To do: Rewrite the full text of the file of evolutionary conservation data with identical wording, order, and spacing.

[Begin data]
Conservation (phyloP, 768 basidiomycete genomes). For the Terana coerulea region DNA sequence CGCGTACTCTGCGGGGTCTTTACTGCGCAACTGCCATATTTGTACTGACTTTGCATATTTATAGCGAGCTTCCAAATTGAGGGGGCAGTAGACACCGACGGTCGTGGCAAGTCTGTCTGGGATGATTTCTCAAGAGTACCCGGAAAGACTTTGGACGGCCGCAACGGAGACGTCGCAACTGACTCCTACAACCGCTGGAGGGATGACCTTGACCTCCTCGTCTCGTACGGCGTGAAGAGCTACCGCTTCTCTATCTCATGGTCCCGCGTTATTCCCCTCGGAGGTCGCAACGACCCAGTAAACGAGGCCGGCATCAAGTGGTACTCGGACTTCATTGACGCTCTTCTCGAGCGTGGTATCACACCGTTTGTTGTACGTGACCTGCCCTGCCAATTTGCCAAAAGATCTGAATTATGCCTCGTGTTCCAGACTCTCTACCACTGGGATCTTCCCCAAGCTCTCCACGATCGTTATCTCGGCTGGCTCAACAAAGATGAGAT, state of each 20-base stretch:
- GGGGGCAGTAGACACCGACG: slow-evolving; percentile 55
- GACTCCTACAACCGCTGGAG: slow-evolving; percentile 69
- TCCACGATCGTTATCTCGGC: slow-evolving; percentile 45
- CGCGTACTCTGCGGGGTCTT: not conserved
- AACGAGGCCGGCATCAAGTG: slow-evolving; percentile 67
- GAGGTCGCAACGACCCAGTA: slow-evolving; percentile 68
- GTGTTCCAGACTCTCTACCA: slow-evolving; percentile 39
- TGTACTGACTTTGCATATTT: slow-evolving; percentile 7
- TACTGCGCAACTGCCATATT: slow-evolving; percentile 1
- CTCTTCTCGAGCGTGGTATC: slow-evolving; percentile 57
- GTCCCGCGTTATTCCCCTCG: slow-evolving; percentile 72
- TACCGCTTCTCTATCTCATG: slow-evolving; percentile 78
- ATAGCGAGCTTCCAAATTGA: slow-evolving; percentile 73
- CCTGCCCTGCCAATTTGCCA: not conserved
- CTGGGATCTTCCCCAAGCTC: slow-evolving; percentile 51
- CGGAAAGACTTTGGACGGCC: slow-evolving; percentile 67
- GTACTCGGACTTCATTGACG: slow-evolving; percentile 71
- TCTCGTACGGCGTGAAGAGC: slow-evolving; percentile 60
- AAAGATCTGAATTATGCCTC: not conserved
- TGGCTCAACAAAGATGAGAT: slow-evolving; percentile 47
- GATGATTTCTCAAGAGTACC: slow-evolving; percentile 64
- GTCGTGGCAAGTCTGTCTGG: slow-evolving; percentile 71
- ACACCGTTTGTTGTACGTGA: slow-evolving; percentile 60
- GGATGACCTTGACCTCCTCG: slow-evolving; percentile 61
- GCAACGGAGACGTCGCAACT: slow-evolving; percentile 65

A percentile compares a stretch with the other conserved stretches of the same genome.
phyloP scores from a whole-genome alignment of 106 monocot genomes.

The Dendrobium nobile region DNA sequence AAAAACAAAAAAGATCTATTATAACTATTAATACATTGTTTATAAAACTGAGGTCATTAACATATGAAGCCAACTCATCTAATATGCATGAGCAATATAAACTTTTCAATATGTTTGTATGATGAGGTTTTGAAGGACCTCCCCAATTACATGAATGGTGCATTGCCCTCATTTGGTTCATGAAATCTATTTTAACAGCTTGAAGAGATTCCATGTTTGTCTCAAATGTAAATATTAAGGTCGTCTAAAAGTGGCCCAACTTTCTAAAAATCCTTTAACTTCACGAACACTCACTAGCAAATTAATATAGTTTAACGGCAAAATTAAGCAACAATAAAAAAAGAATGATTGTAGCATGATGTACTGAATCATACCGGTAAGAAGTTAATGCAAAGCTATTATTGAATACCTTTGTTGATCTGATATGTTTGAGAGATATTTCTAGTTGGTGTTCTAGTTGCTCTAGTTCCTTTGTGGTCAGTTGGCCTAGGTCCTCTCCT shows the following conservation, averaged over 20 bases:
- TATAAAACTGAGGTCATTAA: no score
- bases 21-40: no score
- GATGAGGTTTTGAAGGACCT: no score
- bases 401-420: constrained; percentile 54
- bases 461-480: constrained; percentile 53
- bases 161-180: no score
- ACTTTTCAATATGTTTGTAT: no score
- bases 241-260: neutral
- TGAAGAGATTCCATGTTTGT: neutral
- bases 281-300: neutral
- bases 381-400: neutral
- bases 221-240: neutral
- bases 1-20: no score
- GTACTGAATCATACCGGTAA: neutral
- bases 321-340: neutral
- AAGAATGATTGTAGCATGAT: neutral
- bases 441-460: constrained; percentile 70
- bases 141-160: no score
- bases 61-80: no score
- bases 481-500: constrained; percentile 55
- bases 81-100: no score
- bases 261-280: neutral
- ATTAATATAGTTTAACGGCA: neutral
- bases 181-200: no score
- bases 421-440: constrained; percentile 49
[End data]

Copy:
Conservation (phyloP, 768 basidiomycete genomes). For the Terana coerulea region DNA sequence CGCGTACTCTGCGGGGTCTTTACTGCGCAACTGCCATATTTGTACTGACTTTGCATATTTATAGCGAGCTTCCAAATTGAGGGGGCAGTAGACACCGACGGTCGTGGCAAGTCTGTCTGGGATGATTTCTCAAGAGTACCCGGAAAGACTTTGGACGGCCGCAACGGAGACGTCGCAACTGACTCCTACAACCGCTGGAGGGATGACCTTGACCTCCTCGTCTCGTACGGCGTGAAGAGCTACCGCTTCTCTATCTCATGGTCCCGCGTTATTCCCCTCGGAGGTCGCAACGACCCAGTAAACGAGGCCGGCATCAAGTGGTACTCGGACTTCATTGACGCTCTTCTCGAGCGTGGTATCACACCGTTTGTTGTACGTGACCTGCCCTGCCAATTTGCCAAAAGATCTGAATTATGCCTCGTGTTCCAGACTCTCTACCACTGGGATCTTCCCCAAGCTCTCCACGATCGTTATCTCGGCTGGCTCAACAAAGATGAGAT, state of each 20-base stretch:
- GGGGGCAGTAGACACCGACG: slow-evolving; percentile 55
- GACTCCTACAACCGCTGGAG: slow-evolving; percentile 69
- TCCACGATCGTTATCTCGGC: slow-evolving; percentile 45
- CGCGTACTCTGCGGGGTCTT: not conserved
- AACGAGGCCGGCATCAAGTG: slow-evolving; percentile 67
- GAGGTCGCAACGACCCAGTA: slow-evolving; percentile 68
- GTGTTCCAGACTCTCTACCA: slow-evolving; percentile 39
- TGTACTGACTTTGCATATTT: slow-evolving; percentile 7
- TACTGCGCAACTGCCATATT: slow-evolving; percentile 1
- CTCTTCTCGAGCGTGGTATC: slow-evolving; percentile 57
- GTCCCGCGTTATTCCCCTCG: slow-evolving; percentile 72
- TACCGCTTCTCTATCTCATG: slow-evolving; percentile 78
- ATAGCGAGCTTCCAAATTGA: slow-evolving; percentile 73
- CCTGCCCTGCCAATTTGCCA: not conserved
- CTGGGATCTTCCCCAAGCTC: slow-evolving; percentile 51
- CGGAAAGACTTTGGACGGCC: slow-evolving; percentile 67
- GTACTCGGACTTCATTGACG: slow-evolving; percentile 71
- TCTCGTACGGCGTGAAGAGC: slow-evolving; percentile 60
- AAAGATCTGAATTATGCCTC: not conserved
- TGGCTCAACAAAGATGAGAT: slow-evolving; percentile 47
- GATGATTTCTCAAGAGTACC: slow-evolving; percentile 64
- GTCGTGGCAAGTCTGTCTGG: slow-evolving; percentile 71
- ACACCGTTTGTTGTACGTGA: slow-evolving; percentile 60
- GGATGACCTTGACCTCCTCG: slow-evolving; percentile 61
- GCAACGGAGACGTCGCAACT: slow-evolving; percentile 65

A percentile compares a stretch with the other conserved stretches of the same genome.
phyloP scores from a whole-genome alignment of 106 monocot genomes.

The Dendrobium nobile region DNA sequence AAAAACAAAAAAGATCTATTATAACTATTAATACATTGTTTATAAAACTGAGGTCATTAACATATGAAGCCAACTCATCTAATATGCATGAGCAATATAAACTTTTCAATATGTTTGTATGATGAGGTTTTGAAGGACCTCCCCAATTACATGAATGGTGCATTGCCCTCATTTGGTTCATGAAATCTATTTTAACAGCTTGAAGAGATTCCATGTTTGTCTCAAATGTAAATATTAAGGTCGTCTAAAAGTGGCCCAACTTTCTAAAAATCCTTTAACTTCACGAACACTCACTAGCAAATTAATATAGTTTAACGGCAAAATTAAGCAACAATAAAAAAAGAATGATTGTAGCATGATGTACTGAATCATACCGGTAAGAAGTTAATGCAAAGCTATTATTGAATACCTTTGTTGATCTGATATGTTTGAGAGATATTTCTAGTTGGTGTTCTAGTTGCTCTAGTTCCTTTGTGGTCAGTTGGCCTAGGTCCTCTCCT shows the following conservation, averaged over 20 bases:
- TATAAAACTGAGGTCATTAA: no score
- bases 21-40: no score
- GATGAGGTTTTGAAGGACCT: no score
- bases 401-420: constrained; percentile 54
- bases 461-480: constrained; percentile 53
- bases 161-180: no score
- ACTTTTCAATATGTTTGTAT: no score
- bases 241-260: neutral
- TGAAGAGATTCCATGTTTGT: neutral
- bases 281-300: neutral
- bases 381-400: neutral
- bases 221-240: neutral
- bases 1-20: no score
- GTACTGAATCATACCGGTAA: neutral
- bases 321-340: neutral
- AAGAATGATTGTAGCATGAT: neutral
- bases 441-460: constrained; percentile 70
- bases 141-160: no score
- bases 61-80: no score
- bases 481-500: constrained; percentile 55
- bases 81-100: no score
- bases 261-280: neutral
- ATTAATATAGTTTAACGGCA: neutral
- bases 181-200: no score
- bases 421-440: constrained; percentile 49